If the n-word makes you uncomfortable, you don't need to read this essay or see the new film Django Unchained.
I saw the movie recently and I lost count of how many times characters--black and white--said the word "nigger." And I never once thought its use was gratuitous.
I grew up saying the word, but much like the late-great Richard Pryor, I had an epiphany one day and stopped saying it--except for educational purposes. Especially when it comes to teaching our Hip Hop Generation young 'uns about the true, despicable meaning/origin of the word. Out of ignorance, they use the word in different contexts and spellings, as if that makes it acceptable.
Some, like actor/director Spike Lee, think the word shouldn't have been used in Django Unchained, but I wholeheartedly disagree. Not using the word nigger or using is sparingly would have gutted the satirical film, which alternates between side-splitting comedy and gut-wrenching drama, of its cultural and educational relevance. Heck, they said "nigger" in the critically acclaimed TV mini-series Roots for crying out loud. You cannot do a realistic film about slavery and leave out that word or the barbarism of the society that it codifies.
The word nigger is a dirty word, arguably the ugliest word in the American English language. However, there's POWERFUL educational value in its ugliness. I think Quentin Tarrantino gets that and that's why Django Unchained is a must-see for Americans of all ethnicities--especially young people who glorify the word and don't seem to fully understand why they need to stop saying nigger, nigga, niggah, niggaz, etc.
In his December 2005 article in the New York Times Derrick Z. Jackson wrote about Pryor's metamorphasis. Here's an excerpt that puts it into perspective:
In 1979, he (Pryor) flew to Kenya. It was a trip recommended to him by his psychiatrist after his wife Jennifer hauled him out of a house full of hookers and drugs.That's exactly how I feel about it. I think if Pryor were alive today, he'd think Django Unchained puts a graphic exclamation point on his philosophy and would want people to see it.
After touring Kenya's national museum, Pryor sat in a hotel lobby full of what he described as "gorgeous black people, like everyplace else we'd been. The only people you saw were black. At the hotel, on television, in stores, on the street, in the newspapers, at restaurants, running the government, on advertisements. Everywhere."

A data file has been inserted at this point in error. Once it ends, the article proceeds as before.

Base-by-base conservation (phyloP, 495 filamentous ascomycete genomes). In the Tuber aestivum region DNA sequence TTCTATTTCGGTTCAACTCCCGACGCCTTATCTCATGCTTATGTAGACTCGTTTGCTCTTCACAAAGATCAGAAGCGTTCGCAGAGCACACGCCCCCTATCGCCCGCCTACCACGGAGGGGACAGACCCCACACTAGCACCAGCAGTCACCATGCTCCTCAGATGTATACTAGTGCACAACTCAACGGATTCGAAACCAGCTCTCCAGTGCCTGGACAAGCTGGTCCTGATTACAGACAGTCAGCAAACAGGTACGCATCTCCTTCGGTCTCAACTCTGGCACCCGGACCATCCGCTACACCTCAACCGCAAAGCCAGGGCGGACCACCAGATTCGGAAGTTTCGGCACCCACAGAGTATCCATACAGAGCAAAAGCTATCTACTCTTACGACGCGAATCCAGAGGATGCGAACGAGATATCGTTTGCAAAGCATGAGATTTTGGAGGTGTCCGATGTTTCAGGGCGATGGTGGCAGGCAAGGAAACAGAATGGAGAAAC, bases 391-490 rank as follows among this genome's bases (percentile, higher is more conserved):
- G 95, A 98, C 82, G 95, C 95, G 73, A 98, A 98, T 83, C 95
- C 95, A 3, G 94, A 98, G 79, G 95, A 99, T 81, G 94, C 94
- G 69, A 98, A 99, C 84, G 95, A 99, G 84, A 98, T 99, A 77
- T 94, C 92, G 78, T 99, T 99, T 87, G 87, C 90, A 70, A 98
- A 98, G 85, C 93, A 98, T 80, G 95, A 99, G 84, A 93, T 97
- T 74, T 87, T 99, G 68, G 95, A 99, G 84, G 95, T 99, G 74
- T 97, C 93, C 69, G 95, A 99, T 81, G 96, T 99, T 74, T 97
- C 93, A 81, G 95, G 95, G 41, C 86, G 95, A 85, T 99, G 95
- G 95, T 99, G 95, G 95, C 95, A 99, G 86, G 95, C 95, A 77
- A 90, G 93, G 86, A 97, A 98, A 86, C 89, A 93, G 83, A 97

That caused Pryor to say: "Jennifer. You know what? There are no niggers here. ... The people here, they still have their self-respect, their pride."
In "Pryor Convictions," Pryor said that he left Africa "regretting ever having uttered the word 'nigger' on a stage or off it. It was a wretched word. Its connotations weren't funny, even when people laughed.
"To this day I wish I'd never said the word. I felt its lameness. It was misunderstood by people. They didn't get what I was talking about. Neither did I. ... So I vowed never to say it again."
The story line in Django Unchained is very predictable, but the characters make the film jump off the screen into the reality of 21st Century America. This film is one of the best movies I've ever seen. It makes you laugh, cry and stand to shout back at the screen. I was thoroughly entertained, plus I was reminded of truths that still apply to America today:
1. The lust for money and power supersede everything--including race and family.
2. Some of the most racist people against black people are other blacks.
3. Often times, powerless puppets live vicariously through their powerful puppet masters.
4. Sadly, black unity is generally a myth.
5. White southerners who rally around the Confederacy claiming it's about heritage not hate are being willfully ignorant as many of the plantation wives were in spite of seeing all the half-white slave kids who looked just like their husbands.
6. Black people have and always will be controversial.
7. Even the poorest of Caucasians enjoy "white privilege" on some level.
The performances are marvelous, particularly that of Samuel L. Jackson. If they gave Oscars for Best Cusser In A Supporting Role, he'd win hands down! Jackson's use of "nigger" is particularly powerful and will make you pause and reflect. As President Obama says it provides a "teachable moment," which this movie is loaded with.
Through its continuous use of the n-word this film reminds us of how ugly that word is and that we need to strike it from our language and our culture. It's another necessary step in helping all of us understand like Pryor did that there are "...no niggers here."
A guy tweeted something about once he got over his "white guilt" he thoroughly enjoyed the film. As for me, while I'm still working through my "black anger," I still loved this movie and see tons of social value in it. My 17-year-old, Hip Hop son, saw the film with me. He, who doesn't like anything, proclaimed Django Unchained as his favorite movie of all-time and told me he'd never say "nigger, nigga or niggah" ever again. That says it all.